The ideas in Rush’s second novel, Mortals, are as subtle and rich as those in Mating. But there is something slightly diminished in its ultimate effect by comparison; unlike the earlier book, Mortals is written in the third-person, and it is perhaps in this transition that a glimmer of trouble appears. Every mode of narration has its virtues and defects, of course, and there may be readers who find the first-person of Mating claustrophobic. What it offered Rush, however, was concealment—a means of expression for his own fascinating, intercalating, uniquely essayistic voice, which nevertheless, because a reader could ascribe all of its decrees to the narrator, existed naturalistically within the novel.I must confess I have never read Rush; this essay gives me a great desire, though, to reread some Iris Murdoch!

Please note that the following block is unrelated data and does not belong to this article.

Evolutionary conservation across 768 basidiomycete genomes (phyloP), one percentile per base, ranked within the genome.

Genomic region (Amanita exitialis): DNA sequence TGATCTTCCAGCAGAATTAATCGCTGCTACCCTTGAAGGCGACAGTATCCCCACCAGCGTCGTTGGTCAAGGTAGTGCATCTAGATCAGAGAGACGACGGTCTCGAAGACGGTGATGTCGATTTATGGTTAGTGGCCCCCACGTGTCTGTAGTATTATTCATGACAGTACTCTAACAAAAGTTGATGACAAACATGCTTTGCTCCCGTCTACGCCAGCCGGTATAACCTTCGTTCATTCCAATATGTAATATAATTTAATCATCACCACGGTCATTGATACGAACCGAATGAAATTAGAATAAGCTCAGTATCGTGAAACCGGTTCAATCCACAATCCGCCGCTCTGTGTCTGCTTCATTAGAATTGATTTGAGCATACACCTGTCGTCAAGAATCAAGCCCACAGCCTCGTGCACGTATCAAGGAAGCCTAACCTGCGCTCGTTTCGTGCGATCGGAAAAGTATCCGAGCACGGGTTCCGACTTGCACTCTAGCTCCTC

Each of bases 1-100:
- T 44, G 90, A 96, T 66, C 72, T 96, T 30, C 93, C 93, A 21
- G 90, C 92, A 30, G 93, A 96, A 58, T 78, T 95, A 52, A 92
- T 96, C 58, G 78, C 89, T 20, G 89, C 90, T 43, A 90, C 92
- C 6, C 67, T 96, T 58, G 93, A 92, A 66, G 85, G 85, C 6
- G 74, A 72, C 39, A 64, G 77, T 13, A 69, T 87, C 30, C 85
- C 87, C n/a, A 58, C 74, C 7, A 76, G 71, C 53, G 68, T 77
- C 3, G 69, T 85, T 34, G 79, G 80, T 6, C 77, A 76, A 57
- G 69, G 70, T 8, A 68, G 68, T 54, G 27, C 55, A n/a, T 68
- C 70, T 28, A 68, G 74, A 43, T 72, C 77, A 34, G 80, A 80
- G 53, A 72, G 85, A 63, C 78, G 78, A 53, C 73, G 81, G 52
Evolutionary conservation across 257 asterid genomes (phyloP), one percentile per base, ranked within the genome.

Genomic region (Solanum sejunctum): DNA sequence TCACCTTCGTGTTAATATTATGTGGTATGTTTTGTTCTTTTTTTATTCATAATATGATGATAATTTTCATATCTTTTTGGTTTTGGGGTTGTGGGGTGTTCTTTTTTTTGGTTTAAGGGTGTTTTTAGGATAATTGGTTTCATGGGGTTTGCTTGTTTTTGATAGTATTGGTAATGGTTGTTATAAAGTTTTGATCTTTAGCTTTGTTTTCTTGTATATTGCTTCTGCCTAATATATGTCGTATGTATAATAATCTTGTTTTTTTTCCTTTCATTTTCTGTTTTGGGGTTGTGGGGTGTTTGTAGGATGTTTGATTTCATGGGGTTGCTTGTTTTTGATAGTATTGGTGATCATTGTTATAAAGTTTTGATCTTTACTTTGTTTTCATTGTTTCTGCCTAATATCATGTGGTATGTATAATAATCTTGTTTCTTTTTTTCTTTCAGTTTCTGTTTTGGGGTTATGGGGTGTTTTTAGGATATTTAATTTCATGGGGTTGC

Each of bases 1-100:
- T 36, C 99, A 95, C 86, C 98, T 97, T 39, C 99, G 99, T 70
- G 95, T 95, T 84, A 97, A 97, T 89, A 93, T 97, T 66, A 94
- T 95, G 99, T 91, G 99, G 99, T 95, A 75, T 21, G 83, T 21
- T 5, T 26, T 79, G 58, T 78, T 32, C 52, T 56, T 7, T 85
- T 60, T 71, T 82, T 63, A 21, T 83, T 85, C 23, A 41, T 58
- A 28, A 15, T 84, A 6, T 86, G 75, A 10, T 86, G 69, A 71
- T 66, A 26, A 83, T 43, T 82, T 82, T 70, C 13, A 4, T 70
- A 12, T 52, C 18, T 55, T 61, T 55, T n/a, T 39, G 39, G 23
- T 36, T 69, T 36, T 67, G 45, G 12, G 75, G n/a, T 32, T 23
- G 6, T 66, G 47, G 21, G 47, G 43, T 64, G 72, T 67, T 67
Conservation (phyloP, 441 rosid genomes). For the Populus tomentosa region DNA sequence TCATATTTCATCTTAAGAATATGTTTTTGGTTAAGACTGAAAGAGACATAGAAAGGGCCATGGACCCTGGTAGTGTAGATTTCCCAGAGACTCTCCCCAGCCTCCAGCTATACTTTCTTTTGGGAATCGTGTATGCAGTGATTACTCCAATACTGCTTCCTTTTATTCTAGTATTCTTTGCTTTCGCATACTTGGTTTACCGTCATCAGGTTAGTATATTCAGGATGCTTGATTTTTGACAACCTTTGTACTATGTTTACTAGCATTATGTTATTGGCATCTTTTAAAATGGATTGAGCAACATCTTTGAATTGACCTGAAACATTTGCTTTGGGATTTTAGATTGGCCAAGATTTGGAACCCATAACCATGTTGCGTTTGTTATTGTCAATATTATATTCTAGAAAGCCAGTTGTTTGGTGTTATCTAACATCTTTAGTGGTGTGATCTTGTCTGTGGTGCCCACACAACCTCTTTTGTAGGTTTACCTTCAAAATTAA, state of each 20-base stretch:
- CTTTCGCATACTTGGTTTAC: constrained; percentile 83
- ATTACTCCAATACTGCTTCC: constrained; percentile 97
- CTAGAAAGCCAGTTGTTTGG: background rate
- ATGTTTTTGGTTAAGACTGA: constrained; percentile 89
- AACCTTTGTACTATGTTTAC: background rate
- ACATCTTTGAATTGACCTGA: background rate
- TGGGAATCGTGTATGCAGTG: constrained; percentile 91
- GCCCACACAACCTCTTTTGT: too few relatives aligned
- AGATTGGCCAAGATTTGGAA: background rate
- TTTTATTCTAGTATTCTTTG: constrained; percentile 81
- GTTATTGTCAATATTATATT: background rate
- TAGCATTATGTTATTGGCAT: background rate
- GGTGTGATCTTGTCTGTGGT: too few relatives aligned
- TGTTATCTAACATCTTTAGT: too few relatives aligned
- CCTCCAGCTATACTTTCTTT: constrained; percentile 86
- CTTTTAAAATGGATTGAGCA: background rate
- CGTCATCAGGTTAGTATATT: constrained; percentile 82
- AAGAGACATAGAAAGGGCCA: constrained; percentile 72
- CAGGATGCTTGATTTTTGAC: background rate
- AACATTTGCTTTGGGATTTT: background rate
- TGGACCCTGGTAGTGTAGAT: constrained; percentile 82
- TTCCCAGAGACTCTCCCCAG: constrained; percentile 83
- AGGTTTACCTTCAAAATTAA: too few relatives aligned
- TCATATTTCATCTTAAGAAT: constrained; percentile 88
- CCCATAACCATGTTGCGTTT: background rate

The free indirect voice offers Rush some shell for this style, but not enough. In Mortals it becomes a minor problem; in Subtle Bodies, very nearly a fatal one. That’s the blemish on Rush’s career, perhaps, an inability to recede behind his characters. The constant interruption of opinion into his work means that he never quite vanishes into the third person and therefore never achieves the fluid multivocalism that gives each character equal weight, what Bakhtin praised as polyphony. Rush’s natural pendant, another white-bearded novelist of lower Africa, J. M. Coetzee, is by contrast exquisitely skillful at self-concealment, at the neutral clarities of third-person fiction. By either method there is some price to pay. In Coetzee’s case it’s a chilliness; in Rush’s, a diminution of realism. Rush’s loss may be the greater.
Friday, August 22, 2014
Charles Finch on the fiction of Norman Rush. (Via Nick D.) Here's a bit I especially liked, but the whole piece is thought-provoking: